What happens within us when we read a novel? And how does a novel create its unique effects, so distinct from those of a painting, a film, or a poem? In this inspired, thoughtful, deeply personal book, Orhan Pamuk takes us into the worlds of the writer and the reader, revealing their intimate connections. Pamuk draws on Friedrich Schiller’s famous distinction between “naive” poets—who write spontaneously, serenely, unselfconsciously—and “sentimental” poets: those who are reflective, emotional, questioning, and alive to the artifice of the written word. Harking back to the beloved novels of his youth and ranging through the work of such writers as Tolstoy, Dostoevsky, Stendhal, Flaubert, Proust, Mann, and Naipaul, he explores the oscillation between the naive and the reflective, and the search for an equilibrium, that lie at the center of the novelist’s craft. He ponders the novel’s visual and sensual power—its ability to conjure landscapes so vivid they can make the here-and-now fade away. In the course of this exploration, he considers the elements of character, plot, time, and setting that compose the “sweet illusion” of the fictional world. Anyone who has known the pleasure of becoming immersed in a novel will enjoy, and learn from, this perceptive book by one of the modern masters of the art.
Dan Brown - The Lost Symbol
The most anticipated publication of the decade, The Lost Symbol is the stunning new thriller featuring Robert Langdon. Six years in the writing, it is Dan Brown's extraordinary sequel to his internationally bestselling Angels & Demons and The Da Vinci Code. Nothing is ever what it first appears in a Dan Brown novel. Set over a breathtaking 12 hour time span, the book's narrative takes the reader on an exhilarating journey through a masterful and unexpected landscape as Professor of Symbology, Robert Langdon, is once again called into action.
Ryan Hughes - The Darkness Before the Dawn
Jedra lives in the streets, Kayan in the temple. When misfortune throws them together, they discover psionic power greater than almost any other on Athas, a power potent enough to destroy whole cities. When the force proves too strong for them to control, they search for a mentor to help them harness their wild talent and use it for the good of their ravaged world. The harsh environment conspires against them at every step, but so do their divergent backgrounds. Can a bond forged of necessity survive the cruelty of Athasian society, the savagery of the gladiatorial arena, or the simple test of time?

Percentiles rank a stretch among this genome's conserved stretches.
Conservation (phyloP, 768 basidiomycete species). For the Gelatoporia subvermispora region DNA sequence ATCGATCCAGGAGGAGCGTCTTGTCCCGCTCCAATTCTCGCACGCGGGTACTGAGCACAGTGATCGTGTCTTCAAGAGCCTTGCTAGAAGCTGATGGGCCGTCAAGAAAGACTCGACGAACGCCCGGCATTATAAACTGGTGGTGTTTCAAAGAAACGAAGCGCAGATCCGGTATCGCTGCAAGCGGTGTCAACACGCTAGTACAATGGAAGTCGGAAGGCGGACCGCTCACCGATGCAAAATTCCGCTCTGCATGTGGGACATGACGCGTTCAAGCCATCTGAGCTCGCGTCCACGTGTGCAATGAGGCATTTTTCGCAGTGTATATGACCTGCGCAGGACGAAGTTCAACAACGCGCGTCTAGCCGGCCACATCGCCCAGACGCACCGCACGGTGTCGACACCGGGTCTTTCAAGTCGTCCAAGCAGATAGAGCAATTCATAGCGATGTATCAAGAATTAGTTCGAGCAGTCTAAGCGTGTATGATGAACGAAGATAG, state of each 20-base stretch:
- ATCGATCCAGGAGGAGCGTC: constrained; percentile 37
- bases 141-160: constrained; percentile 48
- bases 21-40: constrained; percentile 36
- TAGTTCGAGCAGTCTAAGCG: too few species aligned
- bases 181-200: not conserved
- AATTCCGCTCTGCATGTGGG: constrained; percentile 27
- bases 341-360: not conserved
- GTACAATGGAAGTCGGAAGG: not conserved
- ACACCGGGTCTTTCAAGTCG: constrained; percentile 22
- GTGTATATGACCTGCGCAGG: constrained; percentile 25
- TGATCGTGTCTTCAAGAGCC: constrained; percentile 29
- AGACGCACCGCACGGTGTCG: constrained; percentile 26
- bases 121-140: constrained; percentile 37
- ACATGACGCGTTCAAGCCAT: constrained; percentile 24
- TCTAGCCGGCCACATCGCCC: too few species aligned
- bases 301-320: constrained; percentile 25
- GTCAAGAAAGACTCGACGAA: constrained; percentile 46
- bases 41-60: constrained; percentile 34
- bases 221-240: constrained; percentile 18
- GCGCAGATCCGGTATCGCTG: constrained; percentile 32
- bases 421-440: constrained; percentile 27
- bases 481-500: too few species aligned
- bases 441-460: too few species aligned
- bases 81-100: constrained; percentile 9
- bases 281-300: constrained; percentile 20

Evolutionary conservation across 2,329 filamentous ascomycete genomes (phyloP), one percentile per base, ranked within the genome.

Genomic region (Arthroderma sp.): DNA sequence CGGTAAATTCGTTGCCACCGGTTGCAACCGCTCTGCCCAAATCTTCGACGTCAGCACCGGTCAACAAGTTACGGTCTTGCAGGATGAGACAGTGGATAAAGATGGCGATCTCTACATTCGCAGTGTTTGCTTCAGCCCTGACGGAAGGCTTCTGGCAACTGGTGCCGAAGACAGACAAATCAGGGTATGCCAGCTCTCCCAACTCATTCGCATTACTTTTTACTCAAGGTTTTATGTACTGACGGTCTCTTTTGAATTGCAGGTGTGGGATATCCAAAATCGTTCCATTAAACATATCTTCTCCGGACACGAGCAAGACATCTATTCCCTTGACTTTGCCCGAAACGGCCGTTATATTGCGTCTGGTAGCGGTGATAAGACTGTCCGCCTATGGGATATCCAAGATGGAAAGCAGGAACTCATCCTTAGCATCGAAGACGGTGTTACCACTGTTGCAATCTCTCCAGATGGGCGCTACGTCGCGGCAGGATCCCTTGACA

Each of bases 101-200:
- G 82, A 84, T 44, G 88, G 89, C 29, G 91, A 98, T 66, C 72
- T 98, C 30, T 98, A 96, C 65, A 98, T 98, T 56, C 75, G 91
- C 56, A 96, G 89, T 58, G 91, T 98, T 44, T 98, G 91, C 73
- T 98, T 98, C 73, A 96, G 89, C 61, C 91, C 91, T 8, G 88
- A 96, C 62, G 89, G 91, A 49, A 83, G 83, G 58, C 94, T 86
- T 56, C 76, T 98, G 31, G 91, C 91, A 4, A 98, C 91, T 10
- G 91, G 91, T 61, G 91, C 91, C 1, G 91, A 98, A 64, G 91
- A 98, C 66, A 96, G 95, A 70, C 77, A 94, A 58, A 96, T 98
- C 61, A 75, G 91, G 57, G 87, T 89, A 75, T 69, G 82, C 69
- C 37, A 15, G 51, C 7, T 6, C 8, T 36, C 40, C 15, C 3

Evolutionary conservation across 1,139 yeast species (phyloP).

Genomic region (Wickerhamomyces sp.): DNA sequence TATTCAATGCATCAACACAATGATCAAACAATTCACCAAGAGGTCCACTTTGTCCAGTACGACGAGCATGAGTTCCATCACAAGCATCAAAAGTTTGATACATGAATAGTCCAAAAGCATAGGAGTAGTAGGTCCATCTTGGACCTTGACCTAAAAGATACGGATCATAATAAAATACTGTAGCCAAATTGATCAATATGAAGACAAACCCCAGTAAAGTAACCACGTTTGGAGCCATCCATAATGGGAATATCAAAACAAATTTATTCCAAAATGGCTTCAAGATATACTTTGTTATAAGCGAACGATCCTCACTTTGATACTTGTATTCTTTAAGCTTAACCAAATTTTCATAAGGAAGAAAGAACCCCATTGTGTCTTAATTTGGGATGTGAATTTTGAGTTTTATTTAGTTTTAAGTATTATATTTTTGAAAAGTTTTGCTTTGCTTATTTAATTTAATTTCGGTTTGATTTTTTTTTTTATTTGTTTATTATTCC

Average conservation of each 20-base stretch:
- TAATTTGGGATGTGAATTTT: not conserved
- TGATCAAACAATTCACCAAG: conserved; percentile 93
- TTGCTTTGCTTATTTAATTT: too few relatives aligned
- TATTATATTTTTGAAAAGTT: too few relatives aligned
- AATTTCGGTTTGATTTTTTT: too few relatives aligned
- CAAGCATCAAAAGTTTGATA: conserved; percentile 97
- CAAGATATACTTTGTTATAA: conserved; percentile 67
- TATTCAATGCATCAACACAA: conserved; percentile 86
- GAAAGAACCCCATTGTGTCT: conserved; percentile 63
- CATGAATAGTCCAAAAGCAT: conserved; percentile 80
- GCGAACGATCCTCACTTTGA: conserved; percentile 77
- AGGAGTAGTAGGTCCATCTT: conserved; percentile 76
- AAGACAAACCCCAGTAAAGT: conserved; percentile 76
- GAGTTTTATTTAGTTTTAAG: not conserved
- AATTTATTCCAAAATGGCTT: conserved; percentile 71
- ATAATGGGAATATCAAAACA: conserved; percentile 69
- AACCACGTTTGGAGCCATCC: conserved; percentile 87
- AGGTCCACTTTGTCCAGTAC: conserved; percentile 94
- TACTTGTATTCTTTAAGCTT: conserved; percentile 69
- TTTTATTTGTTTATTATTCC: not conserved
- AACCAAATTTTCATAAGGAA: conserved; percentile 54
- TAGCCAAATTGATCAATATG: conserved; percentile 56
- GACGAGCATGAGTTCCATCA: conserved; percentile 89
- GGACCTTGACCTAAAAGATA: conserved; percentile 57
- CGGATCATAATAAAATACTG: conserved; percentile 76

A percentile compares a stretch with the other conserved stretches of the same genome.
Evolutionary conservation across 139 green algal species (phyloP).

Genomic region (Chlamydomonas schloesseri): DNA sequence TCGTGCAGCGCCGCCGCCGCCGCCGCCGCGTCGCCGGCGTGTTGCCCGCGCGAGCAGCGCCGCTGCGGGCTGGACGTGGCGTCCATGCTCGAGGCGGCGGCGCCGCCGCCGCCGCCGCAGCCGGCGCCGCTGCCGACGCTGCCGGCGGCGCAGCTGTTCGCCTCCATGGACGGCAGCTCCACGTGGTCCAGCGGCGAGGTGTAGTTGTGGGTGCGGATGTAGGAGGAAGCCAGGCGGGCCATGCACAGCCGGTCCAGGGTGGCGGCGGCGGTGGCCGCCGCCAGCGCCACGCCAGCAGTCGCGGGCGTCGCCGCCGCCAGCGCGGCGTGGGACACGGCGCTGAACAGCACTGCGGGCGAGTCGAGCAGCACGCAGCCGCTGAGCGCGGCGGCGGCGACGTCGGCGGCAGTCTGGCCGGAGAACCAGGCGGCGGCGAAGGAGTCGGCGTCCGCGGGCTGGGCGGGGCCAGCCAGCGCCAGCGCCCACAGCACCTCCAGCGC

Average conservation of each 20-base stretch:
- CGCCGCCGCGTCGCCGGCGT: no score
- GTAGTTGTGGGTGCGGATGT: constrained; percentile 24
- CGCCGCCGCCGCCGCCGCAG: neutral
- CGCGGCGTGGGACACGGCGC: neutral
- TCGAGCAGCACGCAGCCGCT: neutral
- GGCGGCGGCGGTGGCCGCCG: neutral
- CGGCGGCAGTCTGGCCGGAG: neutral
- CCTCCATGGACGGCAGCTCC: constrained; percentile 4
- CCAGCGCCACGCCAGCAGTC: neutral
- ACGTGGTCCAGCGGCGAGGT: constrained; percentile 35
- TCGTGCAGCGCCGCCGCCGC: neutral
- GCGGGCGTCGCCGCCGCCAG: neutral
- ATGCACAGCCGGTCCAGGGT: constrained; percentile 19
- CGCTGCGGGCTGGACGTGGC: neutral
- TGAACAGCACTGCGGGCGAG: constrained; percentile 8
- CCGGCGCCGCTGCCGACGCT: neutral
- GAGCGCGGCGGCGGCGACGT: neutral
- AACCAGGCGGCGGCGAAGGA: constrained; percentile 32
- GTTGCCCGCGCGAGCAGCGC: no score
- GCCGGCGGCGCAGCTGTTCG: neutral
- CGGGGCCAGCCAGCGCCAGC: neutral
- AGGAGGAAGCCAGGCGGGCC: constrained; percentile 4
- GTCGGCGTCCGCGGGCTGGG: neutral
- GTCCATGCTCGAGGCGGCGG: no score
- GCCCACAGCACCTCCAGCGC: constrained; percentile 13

Edgar Allan Poe - The complete illustrated works of Edgar Allan Poe
Here in one superb volume are tales, adventures and poems from the world's master of the mysterious - Edgar Allan Poe. Famous for his horror stories and brooding poetry, Poe is credited with the invention of the modern detective story and a distinctive style of science fiction writing. Included in this collection are: _The Complete Tales of Mystery and Imagination_ - contains all 70 of the remarkable stories of terror and fantasy that established Poe as the supreme craftsman of the short story and a great American author. _The Narrative of Arthur Gordon Pym of Nantucket_ - is Poe's only full-length work and a masterful blending of science and romance. W.H. Auden described it as 'one of the finest adventure stories ever written'. _The Raven and Other Poems_ - reflects Poe's obsession with the macabre and solitude. The stories are complemented with illustrations by Arthur Rackham, Aubrey Beardsley, Edouard Manet and others.
Will Brooker - Alice's Adventures
Will Brooker, author of Batman Unmasked and Using the Force, turns his attention to Lewis Carroll and Alice. He takes the reader through a fascinating and revealing tour of late 20th Century popular culture, following Alice and her creator wherever they go. Brooker reveals the ways in which this iconic character has been used and adapted, taking in cartoons, movies, computer games, theme parks, heritage sites, novelisations, illustrations, biographies, theatrical performances, toys and other products, websites, fan clubs and much more. The result is a remarkable analysis of how one original creation has expanded over time to symbolize many different things to many different people.